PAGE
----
Not Your Grandma’s Instant Coffee

The can of instant coffee is practically ubiquitous in a household as a cup of sugar, planting roots in the cupboard as its most reliable tenant. The crystallized grinds have come to be emblematic of a culture of convenience, but has also been, surprisingly, reclaimed in recent years as a delicious coffee option all its own.

Get some pointers on some tasty instant coffee recipes and the 411 on what is instant coffee and how to make instant coffee.

What is Instant Coffee?

Instant coffee is coffee, only it’s handled differently prior to taking up temporary residence on a store shelf. It also dissolves in water.

Instant coffee is usually made from Robusta-variety coffee beans. The Robusta is a less expensive coffee bean grown in Vietnam, Indonesia, West Africa, and parts of Sub-Saharan Africa. It has a nutty, earthy flavor that holds up well in the process of making instant coffee while packing a heavy caffeine punch. This is also why many instant coffees can be exceptionally bitter.

Credit for the invention of instant coffee oscillates between Japanese scientist Satori Kato, in 1901, and the French scientist Alphonse Allais, in 1881. Though, instant coffee didn’t truly take off until after World War II, in addition to other concentrated products like orange juice. For much of the 20th century, Nescafe and instant coffee were virtually synonymous thanks to the company’s near perfection of the technique to make the coffee and ability to mass produce.

How is instant coffee made?

The beans are roasted as any coffee would be before being pummeled into a powder that’s finer than the typical coffee grind. These beans are then dehydrated and sprayed with a coffee concentrate in a heated environment, leaving behind crystals treated for optimal shelf life. There’s also an alternative method that involves freeze-drying, creating a powder that is extraordinarily shelf-stable. Some have flavor added to make up for the caffeine content and natural flavors lost in the processing.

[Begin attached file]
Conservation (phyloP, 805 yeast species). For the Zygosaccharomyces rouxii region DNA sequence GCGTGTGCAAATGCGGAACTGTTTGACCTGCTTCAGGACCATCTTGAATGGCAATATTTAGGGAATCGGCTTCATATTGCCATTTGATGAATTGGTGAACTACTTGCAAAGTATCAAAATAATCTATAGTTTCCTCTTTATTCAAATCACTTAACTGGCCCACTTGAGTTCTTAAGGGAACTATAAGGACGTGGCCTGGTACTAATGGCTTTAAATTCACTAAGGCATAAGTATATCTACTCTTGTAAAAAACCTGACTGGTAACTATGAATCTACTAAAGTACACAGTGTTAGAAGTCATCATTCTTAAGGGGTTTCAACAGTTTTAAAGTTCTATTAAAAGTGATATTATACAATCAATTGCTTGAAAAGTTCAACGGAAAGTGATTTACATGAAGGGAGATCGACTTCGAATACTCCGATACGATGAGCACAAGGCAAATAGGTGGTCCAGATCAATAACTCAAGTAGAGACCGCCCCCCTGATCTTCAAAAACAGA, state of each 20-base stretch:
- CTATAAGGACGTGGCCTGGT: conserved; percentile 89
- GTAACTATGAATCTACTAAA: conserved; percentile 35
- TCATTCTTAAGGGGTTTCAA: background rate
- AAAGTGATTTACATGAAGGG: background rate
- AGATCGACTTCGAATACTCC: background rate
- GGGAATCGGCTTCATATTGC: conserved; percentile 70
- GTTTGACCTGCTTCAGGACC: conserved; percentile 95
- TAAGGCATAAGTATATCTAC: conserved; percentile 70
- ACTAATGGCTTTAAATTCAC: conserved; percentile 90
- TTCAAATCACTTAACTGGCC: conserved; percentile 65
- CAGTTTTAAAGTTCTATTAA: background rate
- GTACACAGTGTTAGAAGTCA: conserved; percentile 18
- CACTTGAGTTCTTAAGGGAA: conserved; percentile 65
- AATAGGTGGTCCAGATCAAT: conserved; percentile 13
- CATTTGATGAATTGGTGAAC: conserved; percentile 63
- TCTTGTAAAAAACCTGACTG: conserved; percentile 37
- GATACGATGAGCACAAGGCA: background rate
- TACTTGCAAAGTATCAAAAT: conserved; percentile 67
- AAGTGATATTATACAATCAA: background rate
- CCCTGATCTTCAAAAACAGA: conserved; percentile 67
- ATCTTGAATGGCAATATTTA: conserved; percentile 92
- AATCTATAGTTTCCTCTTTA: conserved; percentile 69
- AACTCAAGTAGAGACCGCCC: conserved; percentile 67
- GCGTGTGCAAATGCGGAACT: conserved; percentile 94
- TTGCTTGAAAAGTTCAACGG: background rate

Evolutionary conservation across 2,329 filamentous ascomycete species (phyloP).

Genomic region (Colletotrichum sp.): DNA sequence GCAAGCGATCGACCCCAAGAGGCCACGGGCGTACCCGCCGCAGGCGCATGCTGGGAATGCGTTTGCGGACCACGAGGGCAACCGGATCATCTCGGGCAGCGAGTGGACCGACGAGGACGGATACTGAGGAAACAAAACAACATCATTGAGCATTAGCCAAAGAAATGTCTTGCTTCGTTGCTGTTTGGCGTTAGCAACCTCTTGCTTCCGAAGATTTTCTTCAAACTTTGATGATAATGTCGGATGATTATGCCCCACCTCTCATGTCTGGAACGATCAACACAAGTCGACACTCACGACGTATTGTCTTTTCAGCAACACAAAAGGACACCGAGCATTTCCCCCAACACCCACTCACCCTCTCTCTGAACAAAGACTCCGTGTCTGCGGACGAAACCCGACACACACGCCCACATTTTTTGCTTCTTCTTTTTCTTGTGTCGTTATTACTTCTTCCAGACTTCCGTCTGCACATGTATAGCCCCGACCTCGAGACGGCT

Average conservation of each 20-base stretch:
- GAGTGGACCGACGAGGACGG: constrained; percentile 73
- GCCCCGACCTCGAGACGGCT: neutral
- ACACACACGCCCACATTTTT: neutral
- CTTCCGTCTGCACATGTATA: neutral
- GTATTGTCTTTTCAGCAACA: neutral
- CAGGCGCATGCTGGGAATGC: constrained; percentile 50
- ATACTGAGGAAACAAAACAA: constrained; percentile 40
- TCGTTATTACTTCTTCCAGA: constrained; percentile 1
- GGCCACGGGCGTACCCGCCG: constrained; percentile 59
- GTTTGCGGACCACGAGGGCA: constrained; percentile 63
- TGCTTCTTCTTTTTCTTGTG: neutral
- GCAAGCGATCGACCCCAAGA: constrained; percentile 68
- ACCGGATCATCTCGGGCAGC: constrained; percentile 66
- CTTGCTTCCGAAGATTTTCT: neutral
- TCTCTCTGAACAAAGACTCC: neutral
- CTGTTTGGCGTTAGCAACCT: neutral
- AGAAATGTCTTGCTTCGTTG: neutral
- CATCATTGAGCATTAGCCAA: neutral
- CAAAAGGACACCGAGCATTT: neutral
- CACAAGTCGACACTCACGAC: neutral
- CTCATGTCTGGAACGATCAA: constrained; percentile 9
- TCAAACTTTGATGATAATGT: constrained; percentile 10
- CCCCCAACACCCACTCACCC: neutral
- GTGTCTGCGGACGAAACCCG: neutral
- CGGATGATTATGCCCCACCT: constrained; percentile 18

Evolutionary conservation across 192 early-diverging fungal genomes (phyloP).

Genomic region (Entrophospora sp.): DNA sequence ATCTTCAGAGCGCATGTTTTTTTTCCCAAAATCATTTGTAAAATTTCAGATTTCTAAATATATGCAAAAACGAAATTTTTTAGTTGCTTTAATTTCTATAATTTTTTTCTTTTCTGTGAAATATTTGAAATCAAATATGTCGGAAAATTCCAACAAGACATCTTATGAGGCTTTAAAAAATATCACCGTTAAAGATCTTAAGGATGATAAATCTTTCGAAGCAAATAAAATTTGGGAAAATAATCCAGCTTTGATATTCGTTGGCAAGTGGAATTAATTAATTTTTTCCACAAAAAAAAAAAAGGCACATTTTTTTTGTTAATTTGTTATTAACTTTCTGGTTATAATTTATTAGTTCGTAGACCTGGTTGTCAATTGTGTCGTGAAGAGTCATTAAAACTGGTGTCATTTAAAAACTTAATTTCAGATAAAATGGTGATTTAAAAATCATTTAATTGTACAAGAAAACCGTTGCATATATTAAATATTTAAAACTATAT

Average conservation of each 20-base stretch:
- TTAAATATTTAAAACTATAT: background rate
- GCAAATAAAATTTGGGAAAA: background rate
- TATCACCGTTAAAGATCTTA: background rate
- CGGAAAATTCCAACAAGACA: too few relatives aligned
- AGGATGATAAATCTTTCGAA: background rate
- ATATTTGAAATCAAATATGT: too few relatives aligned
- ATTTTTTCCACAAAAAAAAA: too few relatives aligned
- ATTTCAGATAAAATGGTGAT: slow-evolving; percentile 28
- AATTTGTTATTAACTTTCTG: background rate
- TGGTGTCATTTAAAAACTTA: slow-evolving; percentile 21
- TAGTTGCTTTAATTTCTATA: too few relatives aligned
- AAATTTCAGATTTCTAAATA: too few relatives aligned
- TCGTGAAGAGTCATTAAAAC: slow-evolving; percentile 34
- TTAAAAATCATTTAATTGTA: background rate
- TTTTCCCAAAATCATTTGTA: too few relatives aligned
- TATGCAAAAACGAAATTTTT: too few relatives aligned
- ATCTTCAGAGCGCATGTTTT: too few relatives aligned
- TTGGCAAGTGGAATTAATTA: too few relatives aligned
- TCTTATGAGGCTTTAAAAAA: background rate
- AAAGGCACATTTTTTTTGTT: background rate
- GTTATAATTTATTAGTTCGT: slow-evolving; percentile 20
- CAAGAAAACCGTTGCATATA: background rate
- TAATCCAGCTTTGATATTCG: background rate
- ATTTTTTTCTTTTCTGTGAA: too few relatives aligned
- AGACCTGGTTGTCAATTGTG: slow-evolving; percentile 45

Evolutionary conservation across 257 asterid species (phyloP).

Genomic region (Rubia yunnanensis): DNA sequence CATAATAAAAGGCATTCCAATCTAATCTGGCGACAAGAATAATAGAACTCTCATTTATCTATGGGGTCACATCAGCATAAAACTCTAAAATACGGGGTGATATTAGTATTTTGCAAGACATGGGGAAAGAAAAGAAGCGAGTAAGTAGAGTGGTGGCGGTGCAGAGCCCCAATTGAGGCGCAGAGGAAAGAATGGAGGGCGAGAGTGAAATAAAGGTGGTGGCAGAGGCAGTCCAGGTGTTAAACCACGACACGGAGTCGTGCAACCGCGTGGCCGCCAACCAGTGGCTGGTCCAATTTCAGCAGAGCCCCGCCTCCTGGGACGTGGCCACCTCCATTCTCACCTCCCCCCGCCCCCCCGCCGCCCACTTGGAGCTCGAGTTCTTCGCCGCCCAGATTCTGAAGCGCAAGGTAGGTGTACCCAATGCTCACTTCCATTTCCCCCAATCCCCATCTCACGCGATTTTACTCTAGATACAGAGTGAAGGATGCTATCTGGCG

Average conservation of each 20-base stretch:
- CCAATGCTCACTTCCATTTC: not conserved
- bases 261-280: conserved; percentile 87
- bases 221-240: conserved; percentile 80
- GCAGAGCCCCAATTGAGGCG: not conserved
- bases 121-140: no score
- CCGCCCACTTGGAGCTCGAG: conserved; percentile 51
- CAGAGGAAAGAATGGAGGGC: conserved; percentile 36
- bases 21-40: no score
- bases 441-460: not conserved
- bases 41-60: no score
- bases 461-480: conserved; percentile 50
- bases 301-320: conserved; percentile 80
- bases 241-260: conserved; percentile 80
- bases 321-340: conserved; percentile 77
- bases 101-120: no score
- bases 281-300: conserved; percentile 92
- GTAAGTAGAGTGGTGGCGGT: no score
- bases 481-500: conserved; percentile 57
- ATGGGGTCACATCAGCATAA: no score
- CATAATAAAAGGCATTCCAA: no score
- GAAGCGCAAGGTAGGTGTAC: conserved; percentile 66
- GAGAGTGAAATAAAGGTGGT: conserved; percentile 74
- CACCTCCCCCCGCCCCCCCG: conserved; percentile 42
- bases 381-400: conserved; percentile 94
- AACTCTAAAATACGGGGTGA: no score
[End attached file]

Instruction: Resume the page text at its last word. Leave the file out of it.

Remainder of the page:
The general idea is that the coffee is stabilized to be able to be “rehydrated”; or, in other words, re-brewed with water in your kitchen.

How Much Caffeine in Instant Coffee?

Does instant coffee have caffeine? The answer is a resounding “Yes.”

But with a catch.

Instant coffee contains about 66 mg of caffeine per 8-ounce cup, which is about one-third fewer milligrams of caffeine than a standard cup of brewed coffee. This is largely because of the decaffeination process that takes place before an instant coffee is roasted. Still, caffeine content can also depend on what the grinds are treated with after freeze-drying or being sprayed.

Brew method and water temperature may also influence the precise caffeine concentration.

Gourmet Instant Coffee

Instant coffees are subject to great innovation in recent years, thanks to new technology and a commitment to craft coffee.

Craft shops have developed their own take on the freeze-drying and extraction method and have begun to sell instant versions of their roasts that dissolve in as little as five seconds—whether the water is hot or cold. These are usually small batches.

Among the modern innovations: a coffee bag that brews just like tea; crystallized coffee packaged in convenient tubes, rather than a jar; instant-coffee “lids” that hang over a coffee mug while water pours over the top — like an actual pour over but faster. These gourmet instant coffee options are largely made possible by a focus on a higher-quality extraction process that better retains the coffee’s natural flavors.

It certainly beats the old tin of coffee Grandma had lingering on her pantry shelf—or even impromptu cowboy coffee. But, of course, if that’s all a bit much to be bothered with, there are plenty of simple instant coffee recipes that spruce up any cup.

No-Fuss Instant Coffee Recipes

  • Cocoa Coffee. Take advantage of the best of the instant world by combining a serving of instant coffee with an ounce of hot cocoa mix, a cup of milk, and half a teaspoon of cinnamon.
  • Nutella Coffee. Because Nutella goes great with anything, combine a cup of low-fat milk with a serving of instant coffee, two tablespoons of Nutella, and a combination of sugar and vanilla extract to taste. Blend well and chill over ice.
  • Instant Coffee Latte. Combine a heaping serving of instant coffee, half a cup of milk, half a cup of water, sugar and cinnamon to taste. Start by adding droplets of water to turn the coffee and sugar into a concentrated paste; boil the milk and water together and then pour over top, adding cinnamon and added sugar as necessary.

Instant coffee has come a long way. There’s no shame in embracing a cup of instant if you want your caffeine fix on the go. In fact, there are tons of ways to make that once-lowly cup of instant a gourmet treat. Your friends at Victor Allen’s Coffee are always happy to give you some ideas on how to amp up the flavor of your favorite beverage.